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Oscar & Me: David Bruce

Oscar & Me: David Bruce

Posted on: 1st May 2020


Before the lockdown we organised a panel session to celebrate the life and legacy of Oscar Marzaroli and launch our exhibition publication. Whilst it wasn’t possible for the event to take place in the gallery, over the coming weeks we will share the recollections and anecdotes on Oscar Marzaroli from photographer Alan Crumlish, creative designer Alistair McCallum, bookshop proprietor Jennie Renton, archivist Carole McCallum and film producer Paddy Higson. This week we are sharing the recollections of film and photography historian David Bruce. 

Remembering Oscar – David Bruce

Michael Coulter, Oscar Marzaroli and David Peat working on an Ogam Film in the Hghlands circa. 1973, courtesy of Trish Peat.

Remembering Oscar comes down to two essential things. The first is the friendship of a big, slightly shambolic guy whose greeting was to finger your ear-lobes. Affection.

The second is the work. Not just the Glasgow images, which stand out even when viewed in company with the images made by so many others – Hardy, McKenzie, Brandt, and his friend David Peat – but the whole canon, landscape, portraits, the lot. Admiration.

I first met Oscar in 1962 at Templar Films in Lynedoch Street, Glasgow. He had been on Seawards the Great Ships. The joke was that the film had two Oscars – Marzaroli and the little gold Hollywood one. For it, he had walked high on the big crane, as it moved, and you can see him in the movie. He hated heights and said he could only have done it for that one director, Hilary Harris. I spent an hour or two with Oscar in another bleak exposure, at night, on the outside of Kinnaird Head lighthouse in Fraserburgh for Beyond the Grampians; and was with him on The Big Mill where the threat was from heat stroke, rather than pneumonia. You get to know someone in these circumstances.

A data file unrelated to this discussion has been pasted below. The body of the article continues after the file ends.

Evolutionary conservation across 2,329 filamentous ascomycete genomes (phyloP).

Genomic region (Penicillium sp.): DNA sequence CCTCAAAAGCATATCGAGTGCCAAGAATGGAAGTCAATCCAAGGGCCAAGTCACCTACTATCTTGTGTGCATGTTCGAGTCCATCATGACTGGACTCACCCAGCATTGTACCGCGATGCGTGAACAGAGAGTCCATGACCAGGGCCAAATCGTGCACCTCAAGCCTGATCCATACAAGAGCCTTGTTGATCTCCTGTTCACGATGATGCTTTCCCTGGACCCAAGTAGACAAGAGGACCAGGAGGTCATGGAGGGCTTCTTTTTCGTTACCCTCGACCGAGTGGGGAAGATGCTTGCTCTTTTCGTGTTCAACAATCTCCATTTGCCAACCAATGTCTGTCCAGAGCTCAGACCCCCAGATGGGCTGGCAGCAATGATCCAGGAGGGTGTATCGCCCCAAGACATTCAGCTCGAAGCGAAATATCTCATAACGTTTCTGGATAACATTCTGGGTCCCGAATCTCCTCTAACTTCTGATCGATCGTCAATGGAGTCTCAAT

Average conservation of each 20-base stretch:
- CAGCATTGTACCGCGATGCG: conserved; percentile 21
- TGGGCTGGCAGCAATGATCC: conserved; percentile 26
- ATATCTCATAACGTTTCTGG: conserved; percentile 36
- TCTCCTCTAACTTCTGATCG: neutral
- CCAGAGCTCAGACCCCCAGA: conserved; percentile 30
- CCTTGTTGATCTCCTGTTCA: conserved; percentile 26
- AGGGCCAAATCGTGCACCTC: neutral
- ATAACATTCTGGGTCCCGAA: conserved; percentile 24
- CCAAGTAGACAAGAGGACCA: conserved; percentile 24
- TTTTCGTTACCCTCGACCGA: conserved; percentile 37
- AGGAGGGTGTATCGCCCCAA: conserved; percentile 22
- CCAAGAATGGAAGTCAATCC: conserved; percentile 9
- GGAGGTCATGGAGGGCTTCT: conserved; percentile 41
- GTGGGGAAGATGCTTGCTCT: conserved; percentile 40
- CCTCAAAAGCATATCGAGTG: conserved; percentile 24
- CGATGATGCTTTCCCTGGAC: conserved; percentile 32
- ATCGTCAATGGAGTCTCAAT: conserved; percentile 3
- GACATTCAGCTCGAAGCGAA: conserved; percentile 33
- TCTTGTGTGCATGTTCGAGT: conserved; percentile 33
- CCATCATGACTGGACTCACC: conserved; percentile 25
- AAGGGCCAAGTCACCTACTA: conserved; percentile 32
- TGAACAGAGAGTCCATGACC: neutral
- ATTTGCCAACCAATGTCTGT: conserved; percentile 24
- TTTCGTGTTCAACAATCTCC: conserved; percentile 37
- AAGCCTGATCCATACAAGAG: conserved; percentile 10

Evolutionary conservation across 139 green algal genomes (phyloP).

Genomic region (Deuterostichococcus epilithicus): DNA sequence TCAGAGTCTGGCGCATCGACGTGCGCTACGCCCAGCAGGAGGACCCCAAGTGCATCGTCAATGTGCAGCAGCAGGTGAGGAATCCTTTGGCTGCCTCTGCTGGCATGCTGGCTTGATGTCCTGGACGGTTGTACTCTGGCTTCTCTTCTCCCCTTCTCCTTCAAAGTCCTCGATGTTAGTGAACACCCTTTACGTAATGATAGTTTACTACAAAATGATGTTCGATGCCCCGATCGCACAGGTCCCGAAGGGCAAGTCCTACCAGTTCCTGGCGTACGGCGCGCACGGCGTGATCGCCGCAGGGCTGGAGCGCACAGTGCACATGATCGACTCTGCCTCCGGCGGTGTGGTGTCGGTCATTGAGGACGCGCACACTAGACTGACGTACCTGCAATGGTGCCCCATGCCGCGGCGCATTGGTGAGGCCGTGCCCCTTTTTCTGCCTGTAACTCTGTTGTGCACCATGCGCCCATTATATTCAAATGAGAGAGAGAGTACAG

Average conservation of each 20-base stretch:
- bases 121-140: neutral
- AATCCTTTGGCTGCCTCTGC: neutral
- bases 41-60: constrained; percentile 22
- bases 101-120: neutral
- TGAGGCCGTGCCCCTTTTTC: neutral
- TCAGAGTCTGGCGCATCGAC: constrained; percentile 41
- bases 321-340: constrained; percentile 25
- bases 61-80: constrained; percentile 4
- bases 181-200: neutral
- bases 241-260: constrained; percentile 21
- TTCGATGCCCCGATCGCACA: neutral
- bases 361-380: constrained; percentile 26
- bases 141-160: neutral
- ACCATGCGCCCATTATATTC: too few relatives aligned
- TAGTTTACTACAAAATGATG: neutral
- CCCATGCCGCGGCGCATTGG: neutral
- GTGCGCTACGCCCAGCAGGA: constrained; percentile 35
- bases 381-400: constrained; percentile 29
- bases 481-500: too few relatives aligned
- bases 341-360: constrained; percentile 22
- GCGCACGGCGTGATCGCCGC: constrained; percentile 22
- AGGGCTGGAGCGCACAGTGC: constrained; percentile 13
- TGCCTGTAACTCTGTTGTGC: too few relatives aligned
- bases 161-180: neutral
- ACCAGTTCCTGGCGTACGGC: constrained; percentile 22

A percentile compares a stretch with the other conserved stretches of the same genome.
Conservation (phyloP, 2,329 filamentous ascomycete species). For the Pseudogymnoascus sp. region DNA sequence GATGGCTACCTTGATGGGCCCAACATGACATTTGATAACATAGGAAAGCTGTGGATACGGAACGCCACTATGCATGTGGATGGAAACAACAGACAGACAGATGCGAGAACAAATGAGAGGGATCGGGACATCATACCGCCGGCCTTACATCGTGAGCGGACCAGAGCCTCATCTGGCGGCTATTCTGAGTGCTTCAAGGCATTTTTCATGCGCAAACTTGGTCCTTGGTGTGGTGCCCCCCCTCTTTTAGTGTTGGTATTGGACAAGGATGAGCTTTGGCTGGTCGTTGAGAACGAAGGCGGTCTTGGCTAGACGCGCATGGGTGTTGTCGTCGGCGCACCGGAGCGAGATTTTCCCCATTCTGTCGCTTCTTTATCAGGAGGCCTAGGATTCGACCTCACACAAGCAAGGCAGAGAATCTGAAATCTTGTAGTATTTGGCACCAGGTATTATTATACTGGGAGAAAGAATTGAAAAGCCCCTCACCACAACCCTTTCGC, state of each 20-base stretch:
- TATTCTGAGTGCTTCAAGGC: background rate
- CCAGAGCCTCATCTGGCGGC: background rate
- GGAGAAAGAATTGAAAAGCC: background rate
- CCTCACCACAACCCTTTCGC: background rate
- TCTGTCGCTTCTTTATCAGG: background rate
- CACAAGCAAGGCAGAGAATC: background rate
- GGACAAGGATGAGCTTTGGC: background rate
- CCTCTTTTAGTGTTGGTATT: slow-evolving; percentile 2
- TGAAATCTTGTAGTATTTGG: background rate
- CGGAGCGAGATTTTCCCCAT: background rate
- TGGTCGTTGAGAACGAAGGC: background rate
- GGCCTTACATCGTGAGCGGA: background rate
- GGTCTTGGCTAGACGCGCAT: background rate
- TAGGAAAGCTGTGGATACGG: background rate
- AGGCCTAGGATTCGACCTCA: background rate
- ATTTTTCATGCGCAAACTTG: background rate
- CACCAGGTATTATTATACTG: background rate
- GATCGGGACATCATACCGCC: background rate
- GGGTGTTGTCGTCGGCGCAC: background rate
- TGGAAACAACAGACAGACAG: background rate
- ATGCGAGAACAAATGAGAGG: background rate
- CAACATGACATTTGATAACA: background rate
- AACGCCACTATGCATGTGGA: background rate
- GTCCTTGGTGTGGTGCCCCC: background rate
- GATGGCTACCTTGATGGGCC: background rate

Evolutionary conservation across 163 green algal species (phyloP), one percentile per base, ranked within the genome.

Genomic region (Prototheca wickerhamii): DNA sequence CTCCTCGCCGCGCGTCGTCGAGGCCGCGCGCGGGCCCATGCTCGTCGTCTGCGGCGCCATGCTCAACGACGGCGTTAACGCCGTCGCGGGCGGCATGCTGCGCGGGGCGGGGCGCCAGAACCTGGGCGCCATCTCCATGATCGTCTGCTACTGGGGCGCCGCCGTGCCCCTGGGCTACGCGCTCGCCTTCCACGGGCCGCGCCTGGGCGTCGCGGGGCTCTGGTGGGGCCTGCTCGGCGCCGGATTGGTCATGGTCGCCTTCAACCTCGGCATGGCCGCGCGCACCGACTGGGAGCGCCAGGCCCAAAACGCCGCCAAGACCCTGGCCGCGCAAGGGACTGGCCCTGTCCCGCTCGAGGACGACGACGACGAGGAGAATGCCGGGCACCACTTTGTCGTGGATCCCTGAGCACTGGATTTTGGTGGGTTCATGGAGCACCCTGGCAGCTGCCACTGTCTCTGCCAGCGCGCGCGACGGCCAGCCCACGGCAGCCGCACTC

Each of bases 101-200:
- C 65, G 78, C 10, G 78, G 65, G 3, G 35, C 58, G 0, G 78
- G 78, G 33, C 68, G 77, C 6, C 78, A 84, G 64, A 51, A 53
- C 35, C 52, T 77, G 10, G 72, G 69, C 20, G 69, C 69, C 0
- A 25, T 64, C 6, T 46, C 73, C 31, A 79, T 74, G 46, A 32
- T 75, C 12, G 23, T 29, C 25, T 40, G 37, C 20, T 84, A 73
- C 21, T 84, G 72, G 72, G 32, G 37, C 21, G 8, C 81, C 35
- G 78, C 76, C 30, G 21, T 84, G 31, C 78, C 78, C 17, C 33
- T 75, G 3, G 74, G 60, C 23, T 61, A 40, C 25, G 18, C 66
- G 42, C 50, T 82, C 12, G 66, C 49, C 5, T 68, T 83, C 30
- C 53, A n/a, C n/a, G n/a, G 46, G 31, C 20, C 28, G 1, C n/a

On all of these films, and the many others he worked on, shot, or directed, the still camera was always to hand, resulting in thousands and thousands of quality images. This duality, both still and in restless motion, as well as Oscar’s remarkable range of visual and cultural references lightly worn, put him in a class of his own. And the results, the legacy, the ‘Snaps’, as he called them, are ours, and posterity’s. Thank you, Oscar. Gratitude.David Bruce

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